Eventually, if product lines prove viable and sales go well, an American manufacturer of medical devices will begin looking beyond US borders. The European Union (EU) is a popular first choice, followed by such top world economies as China, India and Russia. A less obvious choice, Turkey, punches far above its weight in terms of market attractiveness. With the 15th largest economy in the world and an annualized average gross domestic product growth of 4%, the country represents a terrific opportunity for US manufacturers. The Emergo Group ranks Turkey among the top 20 medical device markets in the world in terms of value.
According to a 2013 report by the US Department of Commerce, about 6,000 medical technology companies operate within the Turkish health care market. Of these, approximately 100 manufacture medical devices and equipment. Most of these domestic manufacturers, however, make relatively low-tech items such as hospital furniture, surgical tools, disposable items, stents and the like. A joint Dutch-Turkish study concluded that Turkish medical device manufacturers, for the most part, “are more focused on low value added products.”
It’s not as though Turkey lacks health care innovation. Turkish companies and research and development incubators spin off such technological marvels as the Robogait. Unfortunately — or fortunately, if you happen to be a US company seeking to enter the Turkish market — such developments serve as notable exceptions to the general “low value added” trend. Where US, EU and Japanese companies benefit from the titanic research and development legacies of their respective countries, Turkey is a relative latecomer to high-tech medical development.
To its credit, the Turkish government welcomes foreign medical device suppliers into the country. Turkey lacks any legislation that would favor domestic manufacturers and penalize imports. The European Union-Turkey Customs Union facilitates bilateral, duty-free commerce between Turkey and the EU. More significantly for US manufacturers, American medical devices are, for the most part, allowed in-country duty free as well. In general, Turkey has made every effort to streamline the approval process for European and American health care manufacturers to do business there.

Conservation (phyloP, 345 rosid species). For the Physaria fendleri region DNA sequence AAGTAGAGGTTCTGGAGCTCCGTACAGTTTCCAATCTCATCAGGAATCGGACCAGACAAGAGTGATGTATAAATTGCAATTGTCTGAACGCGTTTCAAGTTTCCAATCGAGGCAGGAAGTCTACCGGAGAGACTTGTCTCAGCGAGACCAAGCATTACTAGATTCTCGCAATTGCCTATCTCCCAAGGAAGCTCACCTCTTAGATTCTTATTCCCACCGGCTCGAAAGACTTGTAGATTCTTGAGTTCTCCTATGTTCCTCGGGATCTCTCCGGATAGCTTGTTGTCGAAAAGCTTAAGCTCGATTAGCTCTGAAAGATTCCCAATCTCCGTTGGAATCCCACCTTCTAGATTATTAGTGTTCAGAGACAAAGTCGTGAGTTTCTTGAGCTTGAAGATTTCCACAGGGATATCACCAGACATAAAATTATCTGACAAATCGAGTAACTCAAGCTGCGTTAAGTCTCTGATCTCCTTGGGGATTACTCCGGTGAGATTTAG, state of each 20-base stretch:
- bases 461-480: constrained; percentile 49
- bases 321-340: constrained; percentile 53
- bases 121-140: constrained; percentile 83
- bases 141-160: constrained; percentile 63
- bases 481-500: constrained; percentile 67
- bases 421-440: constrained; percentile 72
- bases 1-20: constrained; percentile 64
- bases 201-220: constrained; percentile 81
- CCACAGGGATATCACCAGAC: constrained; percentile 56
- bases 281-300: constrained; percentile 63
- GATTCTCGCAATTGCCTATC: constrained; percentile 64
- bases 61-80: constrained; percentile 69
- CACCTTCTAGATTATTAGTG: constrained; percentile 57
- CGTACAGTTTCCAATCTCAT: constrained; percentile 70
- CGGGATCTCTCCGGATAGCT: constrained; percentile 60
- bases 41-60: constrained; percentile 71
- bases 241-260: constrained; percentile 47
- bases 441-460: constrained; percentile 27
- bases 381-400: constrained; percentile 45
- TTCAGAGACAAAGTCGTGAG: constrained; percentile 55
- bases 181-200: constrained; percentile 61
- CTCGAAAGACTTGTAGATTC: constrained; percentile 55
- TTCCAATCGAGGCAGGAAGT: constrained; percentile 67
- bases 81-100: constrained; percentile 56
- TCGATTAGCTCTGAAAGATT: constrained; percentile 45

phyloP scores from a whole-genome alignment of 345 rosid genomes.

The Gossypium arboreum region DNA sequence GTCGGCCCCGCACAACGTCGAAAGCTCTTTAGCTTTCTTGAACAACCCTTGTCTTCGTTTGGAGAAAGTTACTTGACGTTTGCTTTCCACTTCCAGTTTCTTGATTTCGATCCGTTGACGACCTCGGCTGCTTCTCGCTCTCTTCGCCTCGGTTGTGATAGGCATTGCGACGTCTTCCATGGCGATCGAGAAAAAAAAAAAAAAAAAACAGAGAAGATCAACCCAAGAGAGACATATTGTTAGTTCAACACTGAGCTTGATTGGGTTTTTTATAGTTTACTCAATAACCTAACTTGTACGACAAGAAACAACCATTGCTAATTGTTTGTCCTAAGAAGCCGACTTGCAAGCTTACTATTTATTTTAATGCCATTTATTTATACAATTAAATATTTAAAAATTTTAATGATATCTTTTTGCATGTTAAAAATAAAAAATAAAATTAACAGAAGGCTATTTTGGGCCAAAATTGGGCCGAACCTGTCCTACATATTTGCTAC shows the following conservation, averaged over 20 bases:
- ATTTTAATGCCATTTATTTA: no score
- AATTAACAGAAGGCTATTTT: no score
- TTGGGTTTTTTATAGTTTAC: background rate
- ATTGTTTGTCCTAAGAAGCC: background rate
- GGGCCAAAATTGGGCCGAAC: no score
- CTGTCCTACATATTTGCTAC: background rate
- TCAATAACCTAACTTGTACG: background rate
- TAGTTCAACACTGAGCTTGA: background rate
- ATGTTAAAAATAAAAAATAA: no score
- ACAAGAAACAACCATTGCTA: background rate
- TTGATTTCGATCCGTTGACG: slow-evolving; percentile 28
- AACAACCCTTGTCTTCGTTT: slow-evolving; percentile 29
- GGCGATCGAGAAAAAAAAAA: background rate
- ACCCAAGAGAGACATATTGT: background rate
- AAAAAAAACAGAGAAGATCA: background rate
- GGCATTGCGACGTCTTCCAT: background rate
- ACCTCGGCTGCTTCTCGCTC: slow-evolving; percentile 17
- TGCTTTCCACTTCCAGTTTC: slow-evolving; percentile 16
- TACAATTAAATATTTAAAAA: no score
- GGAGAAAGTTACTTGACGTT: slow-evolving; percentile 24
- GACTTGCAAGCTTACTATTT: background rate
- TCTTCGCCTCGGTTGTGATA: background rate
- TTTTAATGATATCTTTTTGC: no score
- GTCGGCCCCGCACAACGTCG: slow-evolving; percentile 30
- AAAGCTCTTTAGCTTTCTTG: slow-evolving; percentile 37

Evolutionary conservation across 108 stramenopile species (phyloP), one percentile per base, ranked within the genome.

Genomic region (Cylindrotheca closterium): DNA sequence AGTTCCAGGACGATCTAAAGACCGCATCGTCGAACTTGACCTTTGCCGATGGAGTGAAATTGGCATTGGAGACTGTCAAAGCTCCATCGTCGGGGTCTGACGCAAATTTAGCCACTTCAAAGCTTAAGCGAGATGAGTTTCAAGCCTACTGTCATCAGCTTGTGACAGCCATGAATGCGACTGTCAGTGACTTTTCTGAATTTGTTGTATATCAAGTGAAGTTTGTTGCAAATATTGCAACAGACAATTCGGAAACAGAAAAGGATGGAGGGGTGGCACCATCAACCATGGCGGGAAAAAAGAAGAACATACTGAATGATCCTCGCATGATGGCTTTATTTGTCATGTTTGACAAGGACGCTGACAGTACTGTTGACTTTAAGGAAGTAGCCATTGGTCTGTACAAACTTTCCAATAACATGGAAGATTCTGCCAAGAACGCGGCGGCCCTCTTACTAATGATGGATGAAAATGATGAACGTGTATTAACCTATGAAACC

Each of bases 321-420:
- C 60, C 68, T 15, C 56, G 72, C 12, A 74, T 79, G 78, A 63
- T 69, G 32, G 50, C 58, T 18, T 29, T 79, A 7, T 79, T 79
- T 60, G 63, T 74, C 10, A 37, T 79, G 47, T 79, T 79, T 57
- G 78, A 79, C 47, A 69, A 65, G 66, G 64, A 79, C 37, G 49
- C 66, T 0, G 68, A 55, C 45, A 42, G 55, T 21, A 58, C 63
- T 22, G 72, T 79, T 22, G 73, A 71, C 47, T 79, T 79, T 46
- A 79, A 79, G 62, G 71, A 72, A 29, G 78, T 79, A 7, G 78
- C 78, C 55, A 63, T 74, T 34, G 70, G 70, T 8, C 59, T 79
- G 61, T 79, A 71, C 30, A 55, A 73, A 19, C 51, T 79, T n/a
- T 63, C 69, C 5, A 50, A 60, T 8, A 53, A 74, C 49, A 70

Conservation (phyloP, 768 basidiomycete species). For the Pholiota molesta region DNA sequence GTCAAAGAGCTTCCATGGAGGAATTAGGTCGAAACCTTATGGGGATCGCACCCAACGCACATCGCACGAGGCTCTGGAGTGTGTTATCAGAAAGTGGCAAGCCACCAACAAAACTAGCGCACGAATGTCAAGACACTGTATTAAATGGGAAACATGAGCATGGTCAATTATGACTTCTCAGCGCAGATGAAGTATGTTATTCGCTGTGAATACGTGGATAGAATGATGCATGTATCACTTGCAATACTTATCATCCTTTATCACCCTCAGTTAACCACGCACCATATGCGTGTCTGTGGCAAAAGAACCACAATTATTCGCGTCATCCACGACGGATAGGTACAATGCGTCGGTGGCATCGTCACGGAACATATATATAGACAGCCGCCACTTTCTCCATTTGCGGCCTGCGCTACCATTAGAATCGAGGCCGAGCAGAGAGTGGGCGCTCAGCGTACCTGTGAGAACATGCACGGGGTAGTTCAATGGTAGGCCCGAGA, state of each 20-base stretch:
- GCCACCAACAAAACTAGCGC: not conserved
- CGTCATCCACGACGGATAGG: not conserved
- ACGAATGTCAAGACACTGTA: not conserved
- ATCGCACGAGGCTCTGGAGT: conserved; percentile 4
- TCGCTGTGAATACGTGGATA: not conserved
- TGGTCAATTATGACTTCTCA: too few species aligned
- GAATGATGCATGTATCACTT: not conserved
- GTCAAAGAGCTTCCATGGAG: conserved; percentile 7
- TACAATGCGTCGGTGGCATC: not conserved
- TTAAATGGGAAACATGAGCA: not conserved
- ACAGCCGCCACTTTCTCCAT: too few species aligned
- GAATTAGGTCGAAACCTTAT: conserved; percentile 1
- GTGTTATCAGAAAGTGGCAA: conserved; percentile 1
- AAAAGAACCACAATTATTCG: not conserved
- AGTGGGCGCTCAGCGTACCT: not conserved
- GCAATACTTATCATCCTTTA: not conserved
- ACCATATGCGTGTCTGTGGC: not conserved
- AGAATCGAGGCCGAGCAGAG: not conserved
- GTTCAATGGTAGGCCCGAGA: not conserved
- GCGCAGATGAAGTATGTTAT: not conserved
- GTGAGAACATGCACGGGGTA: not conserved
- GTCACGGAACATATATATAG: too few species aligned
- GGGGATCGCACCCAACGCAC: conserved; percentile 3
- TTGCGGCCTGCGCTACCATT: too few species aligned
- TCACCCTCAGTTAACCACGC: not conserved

Favorable factors driving Turkey’s health care industry
Turkey’s near-universal health care covers 95% of its population. With such extensive coverage, Turkish physicians, clinicians and other stakeholders have the latitude to implement those technologies that they judge most effective. If you, as a medical device manufacturer, get your product approved by the Turkish Ministry of Health (MoH), you will have the financial might of the Turkish Social Security Institution (SSI) compensating you.
Turkey has a fantastic health care system that is getting better every year. They have always had some of the best doctors in the world, but their downfall in the past was decrepit infrastructure and a shortage of qualified nurses and other supporting personnel. Recep Tayyip Erdo?an, president of Turkey, has focused on revolutionizing Turkish medicine. In the 2002-2013 period, Turkey built 327 new health care facilities and upgraded numerous existing ones. Country-wide, hospital beds increased by 23% between 2002 and 2012. MoH has invested considerable resources into education and training to expand the ranks of health care staff. The drive toward improvement shows no signs of abating; rather, Turkish health care investment appears poised to continue into the foreseeable future.